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Ayreon is a very unique and unusual band in the metal universe that seems sometimes too abstract to be easy to digest or to approach. It took some time and patience to get deeper into this project that takes its main influences from the progressive music of the seventies that can include electronic and folk sounds rather than heavy metal touches. This first album already establishes a sound that is proper and unique to the band even though there are so many guest musicians working on the project. The way the mastermind Arjen Lucassen writes, composes and structures its music is one of a kind. The project has the same concept as "Avantasia" but focuses on science-fiction topics and sounds. The members of the project are well chosen and have technical skills comparable to progressive acts such as "Dream Theater". The sound of this first album of the project has the epic structures and majesty of a mixture of "Falkenbach" and "King Crimson" and the sound and atmosphere of a mixture of "Rush" and "Tangerine Dream".
The whole first album is full of diversity and well arranged details. The record covers a big spectre from acoustic guitars to flutes and from epic female choirs to heavier growls. The enjoyable fact is that Ayreon takes the time to establish an intriguing atmosphere that fits with the story line instead of heading for the technical perfection and complexity. That's an error many progressive bands commit including Ayreon himself with some of his future works. This album here is smooth and has an enjoyable flow. It focuses on the right melodies and coherent structures and that sounds vivid, human and authentic to me. Don't expect three minute long keyboard solos. Arjen Lucassen doesn't want to be the center of the own universe he created. He rather let his guests be part of it and shares the stage with them on almost equal levels.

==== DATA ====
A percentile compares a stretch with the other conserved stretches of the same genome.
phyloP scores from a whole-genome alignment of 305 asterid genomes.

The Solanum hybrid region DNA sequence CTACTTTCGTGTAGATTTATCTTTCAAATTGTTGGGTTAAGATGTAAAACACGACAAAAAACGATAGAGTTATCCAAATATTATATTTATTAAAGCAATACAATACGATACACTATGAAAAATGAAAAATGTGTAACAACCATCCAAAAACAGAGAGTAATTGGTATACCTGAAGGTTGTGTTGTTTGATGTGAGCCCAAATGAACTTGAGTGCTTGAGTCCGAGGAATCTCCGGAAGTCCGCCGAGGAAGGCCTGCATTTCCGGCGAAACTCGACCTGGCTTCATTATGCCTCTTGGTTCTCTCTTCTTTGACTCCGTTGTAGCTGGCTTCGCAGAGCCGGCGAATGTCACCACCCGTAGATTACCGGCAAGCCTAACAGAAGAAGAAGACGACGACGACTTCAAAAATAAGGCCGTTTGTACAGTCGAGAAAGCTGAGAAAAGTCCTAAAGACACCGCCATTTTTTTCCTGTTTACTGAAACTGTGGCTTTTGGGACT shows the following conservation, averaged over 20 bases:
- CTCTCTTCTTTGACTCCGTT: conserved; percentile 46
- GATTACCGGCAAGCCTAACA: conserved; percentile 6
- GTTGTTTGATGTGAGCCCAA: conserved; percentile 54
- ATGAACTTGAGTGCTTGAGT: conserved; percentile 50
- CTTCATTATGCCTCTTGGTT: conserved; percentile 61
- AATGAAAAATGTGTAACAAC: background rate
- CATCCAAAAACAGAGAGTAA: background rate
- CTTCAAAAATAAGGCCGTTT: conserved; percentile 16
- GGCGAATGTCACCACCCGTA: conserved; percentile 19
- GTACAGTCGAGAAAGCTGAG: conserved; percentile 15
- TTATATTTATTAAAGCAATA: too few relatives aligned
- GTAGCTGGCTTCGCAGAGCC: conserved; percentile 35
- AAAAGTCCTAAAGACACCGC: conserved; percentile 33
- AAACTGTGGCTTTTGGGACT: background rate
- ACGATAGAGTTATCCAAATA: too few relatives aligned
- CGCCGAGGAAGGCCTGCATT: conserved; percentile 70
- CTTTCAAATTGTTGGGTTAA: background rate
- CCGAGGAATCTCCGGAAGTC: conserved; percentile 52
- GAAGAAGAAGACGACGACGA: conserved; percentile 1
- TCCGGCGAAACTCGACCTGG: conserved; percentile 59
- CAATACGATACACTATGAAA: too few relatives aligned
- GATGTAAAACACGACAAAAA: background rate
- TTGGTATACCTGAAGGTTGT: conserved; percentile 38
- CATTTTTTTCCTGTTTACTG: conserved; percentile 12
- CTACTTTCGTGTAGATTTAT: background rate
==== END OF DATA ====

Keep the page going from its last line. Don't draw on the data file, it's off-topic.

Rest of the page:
It’s difficult to point out any songs on the record because it works as a whole. Let’s mention that the first couple of songs are quite huge and complicated and not easy to digest. I didn’t immediately fell in love with them and rather began to appreciate the album towards the second and especially the last third. In the end, the only problem of the album is that after a promising beginning the less impressing and memorable tracks are right in the beginning of the record and it still takes me some time to get into it. But the further the record goes the more interesting the pieces get and the more I get into the whole concept even if there is a clear lack of a truly memorable hit on this album. The powerful and yet quite diversified orchestral single "Sail away to Avalon" is the closest one to in this kind of category.
Nevertheless, the true highlights can be found in the smoother songs and mostly in the middle or second half of the record. First of all, there are some really calm songs influenced by natural sounds. I could mention the very ethereal atmosphere of the relaxing "Nature's dance". Another highlight is without a doubt the dreamy progressive rock killer "Listen to the waves".
Second, there are some more bombastic and fast paced tracks that present another side of Ayreon’s universe. The harmonies and the energy of "Merlin's will" and the majestic closing finale "Ayreon's fate" are the highlights I want to mention concerning this concrete style of the album.
In third place, there are also some truly experimental tracks on the record that give a hint of what the band would try to install on later releases. The best example on this record is the quite modern and electronic approach that is used in the visionary “Computer-Reign”.
In the end, anybody that likes calm and inspiring metal albums, conceptual projects or the whole spectre of progressive music from “Amon Düül” to “Frank Zappa” should check out the entire discography of this diversified composer and this record is a pretty great start to it. It’s actually amongst the best Ayreon releases and establishes the basis of what would come later with “Into the electric castle” and the other parts of the same saga that begins in here.